Desktop integration portal
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Matthias Clasen
Matthias Clasen document-portal: Validate permission arguments
Instead of just writing a warning, make D-Bus
calls fail if they contain nonsense permissions.
Latest commit 80f27df Sep 5, 2018

README.md

xdg-desktop-portal

A portal frontend service for Flatpak and possibly other desktop containment frameworks.

xdg-desktop-portal works by exposing a series of D-Bus interfaces known as portals under a well-known name (org.freedesktop.portal.Desktop) and object path (/org/freedesktop/portal/desktop).

The portal interfaces include APIs for file access, opening URIs, printing and others.

Documentation for the available D-Bus interfaces can be found here.

Building xdg-desktop-portal

xdg-desktop-portal depends on GLib and Flatpak. To build the documentation, you will need xmlto and the docbook stylesheets.

Using portals

Flatpak grants sandboxed applications talk access to names in the org.freedesktop.portal.* prefix. One possible way to use the portal APIs is thus just to make D-Bus calls. For many of the portals, toolkits (e.g. GTK+) are expected to support portals transparently if you use suitable high-level APIs.

To implement most portals, xdg-desktop-portal relies on a backend that provides implementations of the org.freedesktop.impl.portal.* interfaces. One such backend is provided by xdg-desktop-portal-gtk. Another one is in development here: xdg-desktop-portal-kde.

Design considerations

There are several reasons for the frontend/backend separation of the portal code:

  • We want to have native portal dialogs that match the session desktop (i.e. GTK+ dialogs for GNOME, Qt dialogs for KDE)
  • One of the limitations of the D-Bus proxying in flatpak is that allowing a sandboxed app to talk to a name implicitly also allows it to talk to any other name owned by the same unique name. Therefore, sandbox-facing D-Bus apis should generally be hosted on a dedicated bus connection. For portals, the frontend takes care of this for us.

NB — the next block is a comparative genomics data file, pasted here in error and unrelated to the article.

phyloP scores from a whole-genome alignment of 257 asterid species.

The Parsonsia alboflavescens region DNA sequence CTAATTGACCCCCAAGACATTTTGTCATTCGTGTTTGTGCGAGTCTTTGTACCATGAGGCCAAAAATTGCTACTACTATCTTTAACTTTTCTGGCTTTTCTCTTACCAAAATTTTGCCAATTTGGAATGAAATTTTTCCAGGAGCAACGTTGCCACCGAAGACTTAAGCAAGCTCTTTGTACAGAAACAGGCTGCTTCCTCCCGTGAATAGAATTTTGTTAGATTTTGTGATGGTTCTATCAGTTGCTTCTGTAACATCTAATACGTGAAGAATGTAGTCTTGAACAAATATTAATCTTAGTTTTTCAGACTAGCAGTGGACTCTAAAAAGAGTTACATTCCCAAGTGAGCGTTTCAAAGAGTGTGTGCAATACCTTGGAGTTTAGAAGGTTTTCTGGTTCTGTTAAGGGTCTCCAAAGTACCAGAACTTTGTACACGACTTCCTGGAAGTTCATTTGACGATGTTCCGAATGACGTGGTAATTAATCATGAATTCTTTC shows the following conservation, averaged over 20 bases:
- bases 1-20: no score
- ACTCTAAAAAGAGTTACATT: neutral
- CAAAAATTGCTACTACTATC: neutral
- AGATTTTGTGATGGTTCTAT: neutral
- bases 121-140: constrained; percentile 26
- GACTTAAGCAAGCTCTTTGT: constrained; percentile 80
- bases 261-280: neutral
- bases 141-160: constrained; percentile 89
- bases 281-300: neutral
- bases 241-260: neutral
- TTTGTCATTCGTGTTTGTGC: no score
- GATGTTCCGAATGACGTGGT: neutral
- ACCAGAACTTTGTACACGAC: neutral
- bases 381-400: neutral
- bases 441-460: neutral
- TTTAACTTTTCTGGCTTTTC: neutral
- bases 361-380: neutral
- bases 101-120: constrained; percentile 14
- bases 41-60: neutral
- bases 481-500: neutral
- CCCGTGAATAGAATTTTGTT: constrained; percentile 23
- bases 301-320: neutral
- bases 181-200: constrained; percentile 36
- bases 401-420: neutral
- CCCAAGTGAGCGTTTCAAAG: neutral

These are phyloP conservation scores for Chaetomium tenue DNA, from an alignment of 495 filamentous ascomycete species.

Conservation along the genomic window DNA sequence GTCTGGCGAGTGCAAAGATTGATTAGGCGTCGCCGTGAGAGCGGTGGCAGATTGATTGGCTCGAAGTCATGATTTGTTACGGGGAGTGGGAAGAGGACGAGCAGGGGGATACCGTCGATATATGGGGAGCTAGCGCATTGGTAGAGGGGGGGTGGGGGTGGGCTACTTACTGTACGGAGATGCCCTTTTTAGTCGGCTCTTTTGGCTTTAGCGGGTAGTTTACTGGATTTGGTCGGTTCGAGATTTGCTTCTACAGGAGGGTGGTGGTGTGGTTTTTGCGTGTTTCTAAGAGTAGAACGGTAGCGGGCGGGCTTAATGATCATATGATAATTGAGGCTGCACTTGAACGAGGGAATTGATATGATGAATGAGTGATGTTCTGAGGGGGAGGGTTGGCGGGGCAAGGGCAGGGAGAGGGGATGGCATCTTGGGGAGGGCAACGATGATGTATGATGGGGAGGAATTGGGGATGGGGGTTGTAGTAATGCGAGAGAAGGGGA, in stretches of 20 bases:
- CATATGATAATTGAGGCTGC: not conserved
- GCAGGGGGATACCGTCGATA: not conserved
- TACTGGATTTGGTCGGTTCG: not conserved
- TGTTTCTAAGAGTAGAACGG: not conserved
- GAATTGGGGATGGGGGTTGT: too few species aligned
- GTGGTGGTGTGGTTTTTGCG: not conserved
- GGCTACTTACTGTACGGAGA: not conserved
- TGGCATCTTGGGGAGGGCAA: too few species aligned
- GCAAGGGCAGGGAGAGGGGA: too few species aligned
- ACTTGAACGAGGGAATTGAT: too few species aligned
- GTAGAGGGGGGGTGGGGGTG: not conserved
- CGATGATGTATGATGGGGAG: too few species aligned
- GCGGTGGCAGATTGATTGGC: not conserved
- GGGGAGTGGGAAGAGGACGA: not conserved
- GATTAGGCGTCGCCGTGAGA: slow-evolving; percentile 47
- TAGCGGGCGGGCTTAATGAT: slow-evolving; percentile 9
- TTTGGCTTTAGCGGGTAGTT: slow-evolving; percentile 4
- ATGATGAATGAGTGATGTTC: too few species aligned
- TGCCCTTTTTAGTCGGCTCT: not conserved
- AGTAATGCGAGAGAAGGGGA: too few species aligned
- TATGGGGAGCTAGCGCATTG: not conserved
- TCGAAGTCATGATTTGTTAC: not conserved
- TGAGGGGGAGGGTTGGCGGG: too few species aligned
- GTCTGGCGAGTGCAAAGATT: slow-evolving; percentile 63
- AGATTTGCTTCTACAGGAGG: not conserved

• The frontend can handle all the interaction with portal infrastructure, such as the permission store and the document store, freeing the backends to focus on just providing a user interface.
  • The frontend can also handle argument validation, and be strict about only letting valid requests through to the backend.

The portal apis are all following the pattern of an initial method call, whose response returns an object handle for an org.freedesktop.portal.Request object that represents the portal interaction. The end of the interaction is done via a Response signal that gets emitted on that object. This pattern was chosen over a simple method call with return, since portal apis are expected to show dialogs and interact with the user, which may well take longer than the maximum method call timeout of D-Bus. Another advantage is that the caller can cancel an ongoing interaction by calling the Cancel method on the request object.

One consideration for deciding the shape of portal APIs is that we want them to 'hide' behind existing library APIs where possible, to make it as easy as possible to have apps use them transparently. For example, the OpenFile portal is working well as a backend for the GtkFileChooserNative API.

When it comes to files, we need to be careful to not let portal apis subvert the limited filesystem view that apps have in their sandbox. Therefore, files should only be passed into portal APIs in one of two forms:

  • As a document ID referring to a file that has been exported in the document portal
  • As an open fd. The portal can work its way back to a file path from the fd, and passing an fd proves that the app inside the sandbox has access to the file to open it.

When it comes to processes, passing pids around is not useful in a sandboxed world where apps are likely in their own pid namespace. And passing pids from inside the sandbox is problematic, since the app can just lie.